Ranken, George (DNB00)
RANKEN, GEORGE (1828–1856), major, royal engineers, was born in London on 4 Jan. 1828. After being educated at private schools, he in 1844 passed into the Royal Military Academy at Woolwich. He obtained a commission as second lieutenant in the royal engineers on 1 Oct. 1847, went through the usual course of professional instruction at Chatham, and was promoted to be first lieutenant on 29 Dec. 1849. On 6 April 1850 Ranken embarked for Canada, arriving in Montreal early in May; he proceeded to Quebec, where he remained for two years, returning to Montreal in March 1852. In July he took a prominent part in endeavouring to extinguish the great fire at Montreal, when over ten thousand persons were rendered houseless. In February and March 1853 Ranken travelled through the United States of America and to the West Indies. During the tour he made the acquaintance of William Makepeace Thackeray, who was engaged in lecturing, and travelled with him. Ranken's journal of his travels was edited by his brother, and published as ‘Canada and the Crimea, or Sketches of a Soldier's Life,’ in 1862 (London, 8vo; 2nd ed. 1863). In the summer of 1853 Ranken was again at Quebec, and during the visitation of cholera he exerted himself to mitigate the sufferings of the poor. He advocated in the local press the formation of a society for the relief and assistance of distressed immigrants. In 1854 he distinguished himself in extinguishing the fire which destroyed the parliament buildings at Quebec, and received the thanks of the Canadian legislature for his share in saving the valuable library of the Literary and Historical Society.
Ranken returned to England early in 1855, and was quartered at first at Edinburgh, and then at Fort George, near Inverness. At this time he contributed letters on military topics to the ‘Morning Post,’ under the signature ‘Delta.’ He urged an increase of the pay of the soldiers serving in the Crimea, so as to induce the militia to volunteer for the line, a suggestion adopted by Lord Panmure [see Maule, Fox, second Baron Panmure]. He proposed the formation, since carried out, of camps of instruction; and also the reorganisation of the royal artillery and of the royal engineers.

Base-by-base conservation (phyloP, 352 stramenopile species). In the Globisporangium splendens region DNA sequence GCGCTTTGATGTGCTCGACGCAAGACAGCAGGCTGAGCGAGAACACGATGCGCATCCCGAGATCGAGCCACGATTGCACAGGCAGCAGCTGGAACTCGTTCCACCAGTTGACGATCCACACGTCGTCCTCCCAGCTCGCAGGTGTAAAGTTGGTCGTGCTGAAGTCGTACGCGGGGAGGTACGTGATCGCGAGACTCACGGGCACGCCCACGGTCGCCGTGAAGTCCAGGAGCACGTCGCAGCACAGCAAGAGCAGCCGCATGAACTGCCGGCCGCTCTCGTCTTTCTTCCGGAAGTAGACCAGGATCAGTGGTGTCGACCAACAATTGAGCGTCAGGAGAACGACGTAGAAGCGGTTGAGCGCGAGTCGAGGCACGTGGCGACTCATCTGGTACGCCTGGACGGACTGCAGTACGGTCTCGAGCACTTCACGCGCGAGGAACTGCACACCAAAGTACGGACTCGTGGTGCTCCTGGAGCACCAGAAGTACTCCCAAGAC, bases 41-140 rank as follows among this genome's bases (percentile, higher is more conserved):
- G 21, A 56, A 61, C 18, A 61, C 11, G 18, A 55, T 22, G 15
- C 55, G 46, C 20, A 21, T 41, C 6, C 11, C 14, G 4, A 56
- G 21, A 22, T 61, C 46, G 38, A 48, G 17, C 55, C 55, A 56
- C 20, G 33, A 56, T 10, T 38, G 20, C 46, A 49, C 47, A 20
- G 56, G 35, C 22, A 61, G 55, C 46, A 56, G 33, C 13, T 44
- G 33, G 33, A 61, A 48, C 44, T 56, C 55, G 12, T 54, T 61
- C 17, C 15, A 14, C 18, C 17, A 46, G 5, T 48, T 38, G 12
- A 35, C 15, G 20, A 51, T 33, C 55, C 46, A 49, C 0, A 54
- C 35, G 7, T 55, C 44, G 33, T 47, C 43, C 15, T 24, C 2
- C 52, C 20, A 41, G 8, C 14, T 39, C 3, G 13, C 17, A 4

While at Fort George Ranken volunteered for active service, and was at once ordered to the Crimea, arriving at Balaklava on 12 Aug. 1855. He was regularly employed on duty in the trenches. On 8 Sept. the British assault on the Redan took place. Ranken advanced in charge of the ladder party immediately after the skirmishers had been thrown out. He exhibited a rare zeal and courage in the operations, and thus raised the reputation of his corps. Although skilfully and obstinately contested, the assault proved unsuccessful; nevertheless by compelling the enemy to divide his forces, it enabled the French to establish themselves securely in the Malakoff, and the Russians, having lost the key of the position, evacuated the south side the same night. On the 10th Ranken rode into Sebastopol to see the ruins of the burning city.
The siege being over, Ranken was placed in charge of the waterworks for the supply of the army. He was promoted second captain on 25 Sept. 1855, and brevet major on 2 Nov. the same year for distinguished service in the field. On 28 Feb. 1856 he was accidentally killed while employed under Lieutenant-colonel Lloyd, R.E., on the demolition of the extensive range of barracks in the Karabelnaia, in Sebastopol, known as the White Buildings. General Codrington in his despatch wrote that ‘this excellent and gallant officer … lost his life from eagerness to complete the work entrusted to him.’ Ranken was buried on 2 March 1856, at the Right Attack burial-ground of the royal engineers, where eleven of his brother officers had been buried. A stained-glass window has been placed to his memory in the church of Valcartier, north of Quebec, a church towards the building of which he had largely contributed. A monument has also been erected in the cathedral of Quebec.
Ranken was unmarried. He kept a journal when in the Crimea, from which extracts were selected by his brother, W. B. Ranken, and published in 1857 under the title of ‘Six months at Sebastopol’ (London, 12mo). This volume contains an engraved portrait of Ranken from a photograph.[War Office Records; Despatches; Porter's Hist. of the Corps of Royal Engineers; Ranken's Journals as above.]